The indispensable Jeremy Scahill has a new report on Yemen at Nation magazine. The article goes in depth with U.S.-supported Yemeni security forces and reiterates criticisms of President Saleh, that he allowed al-Qaeda militants to gain ground in the country in order to show Washington how much they needed him. “Since the mujahedeen war against the Soviets in Afghanistan in the 1980s and continuing after 9/11,” Scahill writes, “Saleh has famously milked the threat of Al Qaeda and other militants to leverage counterterrorism funding and weapons from the United States and Saudi Arabia, to bolster his power within the country and to neutralize opponents.”
But the piece really focuses on what’s at the center of U.S. policy in Yemen and the Middle East generally:
The US missile strikes, the civilian casualties, an almost total lack of government services and a deepening poverty all contributed. “As these groups of militants took over the city, then AQAP came in and also tribes from areas that have been attacked in the past by the Yemeni government and by the US government,” says Iryani, the political analyst. “They came because they have a feud against the regime and against the US. There is a nucleus of AQAP, but the vast majority are people who are aggrieved by attacks on their homes that forced them to go out and fight.”
Scahill explains how U.S. airstrikes and drone attacks have killed huge numbers of civilians, and how “President Obama’s first known authorization of a missile strike on Yemen, on December 17, 2009, killed more than forty Bedouins, many of them women and children” and another “killed an important tribal leader and the deputy governor of Marib province, Jabir Shabwani, sparking mass anger at the United States and Saleh’s government.” Scahill’s Yemeni interviewees claim Saleh was feeding bad intelligence to the U.S., resulting in civilians being targeted.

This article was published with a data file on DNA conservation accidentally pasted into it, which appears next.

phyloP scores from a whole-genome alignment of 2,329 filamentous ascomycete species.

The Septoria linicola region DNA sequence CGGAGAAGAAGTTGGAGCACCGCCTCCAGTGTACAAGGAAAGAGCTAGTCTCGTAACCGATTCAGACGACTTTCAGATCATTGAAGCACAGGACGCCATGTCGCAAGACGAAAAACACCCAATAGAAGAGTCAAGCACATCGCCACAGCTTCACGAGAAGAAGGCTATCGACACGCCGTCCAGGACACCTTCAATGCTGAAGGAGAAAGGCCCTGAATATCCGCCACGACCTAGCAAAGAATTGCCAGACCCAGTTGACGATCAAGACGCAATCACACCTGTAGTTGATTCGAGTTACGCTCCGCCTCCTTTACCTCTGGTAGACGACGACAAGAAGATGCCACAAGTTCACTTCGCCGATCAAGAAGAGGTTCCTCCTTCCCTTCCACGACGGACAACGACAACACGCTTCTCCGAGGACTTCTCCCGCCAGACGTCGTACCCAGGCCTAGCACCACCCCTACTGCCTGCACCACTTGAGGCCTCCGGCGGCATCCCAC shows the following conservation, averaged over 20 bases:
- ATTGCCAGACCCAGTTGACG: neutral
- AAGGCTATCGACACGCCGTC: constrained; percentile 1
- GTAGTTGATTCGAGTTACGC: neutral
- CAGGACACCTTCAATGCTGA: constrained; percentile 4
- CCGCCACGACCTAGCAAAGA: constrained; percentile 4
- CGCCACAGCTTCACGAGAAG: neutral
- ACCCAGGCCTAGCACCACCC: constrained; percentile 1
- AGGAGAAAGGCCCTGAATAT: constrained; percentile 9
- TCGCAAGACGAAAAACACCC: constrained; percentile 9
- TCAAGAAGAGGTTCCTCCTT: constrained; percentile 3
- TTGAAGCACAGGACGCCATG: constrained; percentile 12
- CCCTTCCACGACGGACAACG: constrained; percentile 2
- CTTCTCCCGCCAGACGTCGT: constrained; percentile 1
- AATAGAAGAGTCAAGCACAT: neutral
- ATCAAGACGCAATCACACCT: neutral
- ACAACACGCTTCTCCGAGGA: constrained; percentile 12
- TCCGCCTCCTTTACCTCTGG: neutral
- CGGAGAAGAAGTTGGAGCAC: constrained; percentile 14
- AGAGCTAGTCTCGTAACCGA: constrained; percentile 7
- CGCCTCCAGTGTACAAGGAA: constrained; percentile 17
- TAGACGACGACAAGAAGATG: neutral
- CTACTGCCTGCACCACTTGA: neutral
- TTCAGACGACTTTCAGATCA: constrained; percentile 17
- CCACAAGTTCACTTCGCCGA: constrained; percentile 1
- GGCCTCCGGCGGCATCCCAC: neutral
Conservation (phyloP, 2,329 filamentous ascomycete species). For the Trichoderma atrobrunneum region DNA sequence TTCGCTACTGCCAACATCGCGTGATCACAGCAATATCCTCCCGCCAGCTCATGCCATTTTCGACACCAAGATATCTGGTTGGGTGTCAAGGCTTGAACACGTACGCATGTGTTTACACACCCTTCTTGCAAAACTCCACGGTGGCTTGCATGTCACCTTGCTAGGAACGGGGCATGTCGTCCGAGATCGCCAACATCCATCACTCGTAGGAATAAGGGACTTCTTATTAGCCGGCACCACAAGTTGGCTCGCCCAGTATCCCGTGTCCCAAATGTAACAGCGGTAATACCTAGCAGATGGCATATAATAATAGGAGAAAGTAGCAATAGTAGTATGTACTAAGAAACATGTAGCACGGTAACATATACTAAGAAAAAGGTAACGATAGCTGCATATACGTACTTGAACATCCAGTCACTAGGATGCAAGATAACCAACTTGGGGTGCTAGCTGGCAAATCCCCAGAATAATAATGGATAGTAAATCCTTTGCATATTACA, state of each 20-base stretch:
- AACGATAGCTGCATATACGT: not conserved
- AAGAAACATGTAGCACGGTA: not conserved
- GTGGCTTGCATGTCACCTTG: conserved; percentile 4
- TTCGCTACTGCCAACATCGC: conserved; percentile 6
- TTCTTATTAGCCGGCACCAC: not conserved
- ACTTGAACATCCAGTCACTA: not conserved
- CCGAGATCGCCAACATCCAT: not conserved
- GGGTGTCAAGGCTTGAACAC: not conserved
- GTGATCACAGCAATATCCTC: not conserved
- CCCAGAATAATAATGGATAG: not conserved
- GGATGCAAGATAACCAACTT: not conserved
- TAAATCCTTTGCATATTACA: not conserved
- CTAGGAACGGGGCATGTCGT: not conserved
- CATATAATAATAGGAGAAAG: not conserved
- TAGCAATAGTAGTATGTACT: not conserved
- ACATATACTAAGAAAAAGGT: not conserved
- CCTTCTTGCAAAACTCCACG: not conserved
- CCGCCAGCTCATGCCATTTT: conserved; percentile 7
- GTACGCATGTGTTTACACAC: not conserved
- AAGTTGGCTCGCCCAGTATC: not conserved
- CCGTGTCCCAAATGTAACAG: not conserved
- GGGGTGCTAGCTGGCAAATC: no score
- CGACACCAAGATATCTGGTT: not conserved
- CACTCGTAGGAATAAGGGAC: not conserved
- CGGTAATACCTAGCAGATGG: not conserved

The strikes “have recruited thousands.” Yemeni tribesmen, he says, share one common goal with Al Qaeda, “which is revenge against the Americans, because those who were killed are the sons of the tribesmen, and the tribesmen never, ever give up on revenge.” Even senior officials of the Saleh regime recognize the damage the strikes have caused. “People certainly resent these [US] interventions,” Qirbi, the foreign minister and a close Saleh ally, concedes.
…US policy has enraged tribal leaders who could potentially keep AQAP in check and has, over the past three years of regular bombings, taken away the motivation for many leaders to do so. Several southern leaders angrily told me stories of US and Yemeni attacks in their areas that killed civilians and livestock and destroyed or damaged scores of homes. If anything, the US airstrikes and support for Saleh-family-run counterterrorism units has increased tribal sympathy for Al Qaeda.
…Zabara is quick to clarify that he believes AQAP is a terrorist group bent on attacking the United States, but that is hardly his central concern. “The US sees Al Qaeda as terrorism, and we consider the drones terrorism,” he says.
And for one final example of the total failure of U.S. policy, Zabara, the tribesman Scahill interviews, says:
“The regime, the ministers and officials are squandering the money allocated to fight Al Qaeda, while Al Qaeda expands,” he says. The United States “funds the Political Security and the National Security [forces], which spend money traveling here and there, in Sanaa or in the US, with their family. All the tribes get is airstrikes against us.” He adds that counterterrorism “has become like an investment” for the US-backed units. “If they fight seriously, the funds will stop. They prolonged the conflict with Al Qaeda to receive more funds” from the United States.